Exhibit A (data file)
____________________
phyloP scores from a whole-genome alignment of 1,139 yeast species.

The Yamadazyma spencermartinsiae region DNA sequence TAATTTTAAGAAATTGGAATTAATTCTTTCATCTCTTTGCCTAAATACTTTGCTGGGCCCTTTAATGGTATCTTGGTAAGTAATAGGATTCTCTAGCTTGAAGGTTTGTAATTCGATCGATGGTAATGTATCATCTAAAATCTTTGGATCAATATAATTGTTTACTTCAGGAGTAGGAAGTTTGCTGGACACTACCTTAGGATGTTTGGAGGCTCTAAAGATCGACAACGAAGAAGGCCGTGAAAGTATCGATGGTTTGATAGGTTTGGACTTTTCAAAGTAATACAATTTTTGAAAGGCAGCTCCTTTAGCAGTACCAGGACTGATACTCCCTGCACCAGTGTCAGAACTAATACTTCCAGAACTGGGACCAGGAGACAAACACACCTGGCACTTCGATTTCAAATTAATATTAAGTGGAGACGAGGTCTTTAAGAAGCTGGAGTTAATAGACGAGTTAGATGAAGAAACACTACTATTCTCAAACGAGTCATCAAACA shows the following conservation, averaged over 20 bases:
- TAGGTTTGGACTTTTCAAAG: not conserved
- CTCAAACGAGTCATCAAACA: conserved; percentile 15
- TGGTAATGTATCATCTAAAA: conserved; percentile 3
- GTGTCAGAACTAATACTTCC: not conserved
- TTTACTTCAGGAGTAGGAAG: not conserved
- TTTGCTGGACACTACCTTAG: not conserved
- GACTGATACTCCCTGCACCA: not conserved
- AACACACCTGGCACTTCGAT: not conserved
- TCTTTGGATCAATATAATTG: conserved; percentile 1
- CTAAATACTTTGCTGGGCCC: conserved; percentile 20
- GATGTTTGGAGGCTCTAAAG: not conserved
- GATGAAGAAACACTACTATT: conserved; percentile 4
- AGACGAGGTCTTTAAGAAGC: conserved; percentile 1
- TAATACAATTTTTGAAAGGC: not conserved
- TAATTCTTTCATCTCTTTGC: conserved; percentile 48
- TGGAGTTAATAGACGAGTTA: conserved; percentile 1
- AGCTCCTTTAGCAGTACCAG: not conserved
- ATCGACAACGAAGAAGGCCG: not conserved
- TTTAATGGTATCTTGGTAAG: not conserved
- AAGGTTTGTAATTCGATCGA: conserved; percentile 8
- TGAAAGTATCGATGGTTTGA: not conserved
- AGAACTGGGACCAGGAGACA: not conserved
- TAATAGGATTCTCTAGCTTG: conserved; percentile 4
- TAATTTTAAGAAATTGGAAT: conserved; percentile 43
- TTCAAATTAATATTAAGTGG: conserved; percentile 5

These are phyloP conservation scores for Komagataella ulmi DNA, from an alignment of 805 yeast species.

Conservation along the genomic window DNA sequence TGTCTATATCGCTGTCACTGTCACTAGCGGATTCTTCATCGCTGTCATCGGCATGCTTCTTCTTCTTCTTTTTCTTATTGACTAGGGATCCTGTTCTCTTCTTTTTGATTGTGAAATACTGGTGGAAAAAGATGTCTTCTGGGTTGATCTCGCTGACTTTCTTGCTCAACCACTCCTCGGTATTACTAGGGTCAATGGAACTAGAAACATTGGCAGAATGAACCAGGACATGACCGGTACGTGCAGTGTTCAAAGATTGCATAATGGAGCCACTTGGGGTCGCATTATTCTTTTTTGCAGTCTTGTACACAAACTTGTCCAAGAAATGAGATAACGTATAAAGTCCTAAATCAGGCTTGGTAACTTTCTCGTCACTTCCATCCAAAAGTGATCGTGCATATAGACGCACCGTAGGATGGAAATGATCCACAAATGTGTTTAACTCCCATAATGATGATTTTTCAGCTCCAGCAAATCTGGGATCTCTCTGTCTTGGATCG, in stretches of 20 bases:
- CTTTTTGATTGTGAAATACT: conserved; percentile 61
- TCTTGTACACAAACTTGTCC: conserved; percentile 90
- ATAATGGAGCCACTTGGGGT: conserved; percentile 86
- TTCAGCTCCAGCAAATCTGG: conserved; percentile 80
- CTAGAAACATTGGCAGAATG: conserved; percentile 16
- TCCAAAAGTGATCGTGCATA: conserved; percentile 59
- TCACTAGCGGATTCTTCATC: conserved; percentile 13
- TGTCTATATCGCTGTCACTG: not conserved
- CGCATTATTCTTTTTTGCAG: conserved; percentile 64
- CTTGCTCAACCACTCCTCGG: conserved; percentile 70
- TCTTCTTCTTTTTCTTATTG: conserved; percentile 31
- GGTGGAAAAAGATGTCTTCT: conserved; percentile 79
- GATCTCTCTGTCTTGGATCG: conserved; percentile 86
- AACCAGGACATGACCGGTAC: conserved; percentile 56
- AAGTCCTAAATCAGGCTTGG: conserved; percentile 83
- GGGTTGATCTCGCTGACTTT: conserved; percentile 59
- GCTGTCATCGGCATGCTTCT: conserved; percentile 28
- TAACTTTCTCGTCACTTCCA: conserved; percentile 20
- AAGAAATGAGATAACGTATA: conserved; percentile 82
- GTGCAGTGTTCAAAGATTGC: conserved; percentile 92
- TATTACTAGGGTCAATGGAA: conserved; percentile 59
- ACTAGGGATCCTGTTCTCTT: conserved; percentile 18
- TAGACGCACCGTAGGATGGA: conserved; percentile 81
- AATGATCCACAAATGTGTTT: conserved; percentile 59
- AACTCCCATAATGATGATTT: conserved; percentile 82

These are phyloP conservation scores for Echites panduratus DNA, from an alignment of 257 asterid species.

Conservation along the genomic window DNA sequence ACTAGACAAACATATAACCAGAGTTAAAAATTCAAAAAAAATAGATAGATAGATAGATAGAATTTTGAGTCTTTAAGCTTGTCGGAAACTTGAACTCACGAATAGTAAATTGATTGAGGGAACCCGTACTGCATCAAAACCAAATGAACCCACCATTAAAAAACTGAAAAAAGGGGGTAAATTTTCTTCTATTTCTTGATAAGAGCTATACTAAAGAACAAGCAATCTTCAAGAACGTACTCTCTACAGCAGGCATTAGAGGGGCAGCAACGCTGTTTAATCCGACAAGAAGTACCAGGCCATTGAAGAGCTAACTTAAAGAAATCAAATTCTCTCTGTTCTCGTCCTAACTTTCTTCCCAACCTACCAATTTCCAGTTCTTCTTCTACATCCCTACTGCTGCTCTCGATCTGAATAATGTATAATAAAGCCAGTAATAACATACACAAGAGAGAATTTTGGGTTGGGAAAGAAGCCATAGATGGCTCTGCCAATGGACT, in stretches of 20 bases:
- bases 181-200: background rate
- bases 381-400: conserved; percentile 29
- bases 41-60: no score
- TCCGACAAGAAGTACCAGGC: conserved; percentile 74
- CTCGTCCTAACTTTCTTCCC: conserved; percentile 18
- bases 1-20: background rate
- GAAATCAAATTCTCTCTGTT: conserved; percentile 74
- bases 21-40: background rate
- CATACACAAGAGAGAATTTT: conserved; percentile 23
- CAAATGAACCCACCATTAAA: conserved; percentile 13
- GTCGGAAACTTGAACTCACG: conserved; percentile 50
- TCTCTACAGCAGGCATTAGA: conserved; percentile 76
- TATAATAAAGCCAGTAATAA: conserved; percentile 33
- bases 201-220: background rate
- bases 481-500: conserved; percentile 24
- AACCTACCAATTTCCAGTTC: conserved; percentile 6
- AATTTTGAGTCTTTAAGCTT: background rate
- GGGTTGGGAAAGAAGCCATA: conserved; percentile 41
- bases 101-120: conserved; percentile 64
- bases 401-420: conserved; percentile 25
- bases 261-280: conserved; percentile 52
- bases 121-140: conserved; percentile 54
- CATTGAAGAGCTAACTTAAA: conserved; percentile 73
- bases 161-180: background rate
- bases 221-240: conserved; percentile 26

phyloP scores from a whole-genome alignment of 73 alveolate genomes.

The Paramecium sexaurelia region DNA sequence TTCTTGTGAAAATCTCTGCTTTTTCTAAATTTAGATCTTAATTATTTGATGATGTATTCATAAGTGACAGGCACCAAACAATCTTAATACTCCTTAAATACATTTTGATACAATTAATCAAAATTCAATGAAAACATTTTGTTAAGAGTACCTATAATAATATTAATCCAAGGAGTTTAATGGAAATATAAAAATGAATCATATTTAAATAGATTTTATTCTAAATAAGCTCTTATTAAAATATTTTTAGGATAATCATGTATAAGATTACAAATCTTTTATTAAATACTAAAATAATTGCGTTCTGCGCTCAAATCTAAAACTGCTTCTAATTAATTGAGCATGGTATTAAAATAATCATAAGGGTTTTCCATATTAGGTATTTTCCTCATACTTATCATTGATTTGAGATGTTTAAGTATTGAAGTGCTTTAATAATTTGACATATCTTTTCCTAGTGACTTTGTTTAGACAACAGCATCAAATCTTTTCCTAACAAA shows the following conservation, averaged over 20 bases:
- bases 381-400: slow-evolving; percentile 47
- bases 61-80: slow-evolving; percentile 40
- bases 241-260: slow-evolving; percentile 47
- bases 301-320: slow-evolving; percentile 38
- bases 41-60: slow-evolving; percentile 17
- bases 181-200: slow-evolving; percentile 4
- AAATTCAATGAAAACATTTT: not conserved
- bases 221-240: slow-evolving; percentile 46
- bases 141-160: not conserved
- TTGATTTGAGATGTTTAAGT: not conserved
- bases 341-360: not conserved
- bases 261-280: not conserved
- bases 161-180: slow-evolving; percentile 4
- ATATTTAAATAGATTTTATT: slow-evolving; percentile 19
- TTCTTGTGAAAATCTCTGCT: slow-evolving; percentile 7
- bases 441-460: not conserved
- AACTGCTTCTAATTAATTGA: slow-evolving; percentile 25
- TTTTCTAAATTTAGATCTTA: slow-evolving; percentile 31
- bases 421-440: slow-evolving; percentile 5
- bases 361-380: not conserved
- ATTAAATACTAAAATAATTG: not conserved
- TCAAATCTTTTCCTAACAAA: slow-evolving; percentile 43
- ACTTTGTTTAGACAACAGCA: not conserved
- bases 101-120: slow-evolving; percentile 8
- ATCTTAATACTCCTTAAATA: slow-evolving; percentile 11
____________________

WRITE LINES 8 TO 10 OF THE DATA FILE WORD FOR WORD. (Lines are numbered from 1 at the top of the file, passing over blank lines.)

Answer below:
- TTTGCTGGACACTACCTTAG: not conserved
- GACTGATACTCCCTGCACCA: not conserved
- AACACACCTGGCACTTCGAT: not conserved